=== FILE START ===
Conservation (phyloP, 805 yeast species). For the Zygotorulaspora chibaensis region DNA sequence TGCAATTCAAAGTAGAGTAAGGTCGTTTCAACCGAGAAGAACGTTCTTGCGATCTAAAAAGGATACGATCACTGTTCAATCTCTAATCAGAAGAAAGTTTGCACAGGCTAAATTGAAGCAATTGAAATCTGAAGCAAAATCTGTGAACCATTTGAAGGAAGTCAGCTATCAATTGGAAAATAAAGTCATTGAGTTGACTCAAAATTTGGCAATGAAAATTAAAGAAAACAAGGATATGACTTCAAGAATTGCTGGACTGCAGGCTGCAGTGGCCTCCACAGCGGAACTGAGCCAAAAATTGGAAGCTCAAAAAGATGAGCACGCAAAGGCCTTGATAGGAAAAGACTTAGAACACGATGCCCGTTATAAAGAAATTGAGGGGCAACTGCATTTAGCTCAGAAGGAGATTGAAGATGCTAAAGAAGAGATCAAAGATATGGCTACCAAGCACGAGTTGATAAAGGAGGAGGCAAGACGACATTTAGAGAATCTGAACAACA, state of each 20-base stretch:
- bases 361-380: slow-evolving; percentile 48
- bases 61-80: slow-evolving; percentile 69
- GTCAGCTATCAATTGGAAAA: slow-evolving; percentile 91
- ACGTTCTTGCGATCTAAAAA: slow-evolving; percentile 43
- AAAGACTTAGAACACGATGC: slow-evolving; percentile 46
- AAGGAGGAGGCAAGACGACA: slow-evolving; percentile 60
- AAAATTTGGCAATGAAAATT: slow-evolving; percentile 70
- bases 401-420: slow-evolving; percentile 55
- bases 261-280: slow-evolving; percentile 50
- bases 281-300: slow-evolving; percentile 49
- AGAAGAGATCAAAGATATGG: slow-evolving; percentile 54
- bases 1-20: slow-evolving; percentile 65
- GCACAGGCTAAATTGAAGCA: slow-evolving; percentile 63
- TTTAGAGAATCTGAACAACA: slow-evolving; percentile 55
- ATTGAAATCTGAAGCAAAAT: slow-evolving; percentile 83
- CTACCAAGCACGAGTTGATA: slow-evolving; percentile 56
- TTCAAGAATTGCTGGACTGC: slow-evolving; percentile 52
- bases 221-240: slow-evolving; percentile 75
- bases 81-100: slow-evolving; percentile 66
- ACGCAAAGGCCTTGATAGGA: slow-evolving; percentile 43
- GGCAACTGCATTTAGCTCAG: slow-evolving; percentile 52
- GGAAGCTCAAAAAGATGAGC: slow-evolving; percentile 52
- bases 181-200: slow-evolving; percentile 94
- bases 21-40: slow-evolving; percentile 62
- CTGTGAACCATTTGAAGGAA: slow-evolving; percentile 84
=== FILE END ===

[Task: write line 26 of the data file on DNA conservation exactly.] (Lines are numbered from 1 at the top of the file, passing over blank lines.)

- CTGTGAACCATTTGAAGGAA: slow-evolving; percentile 84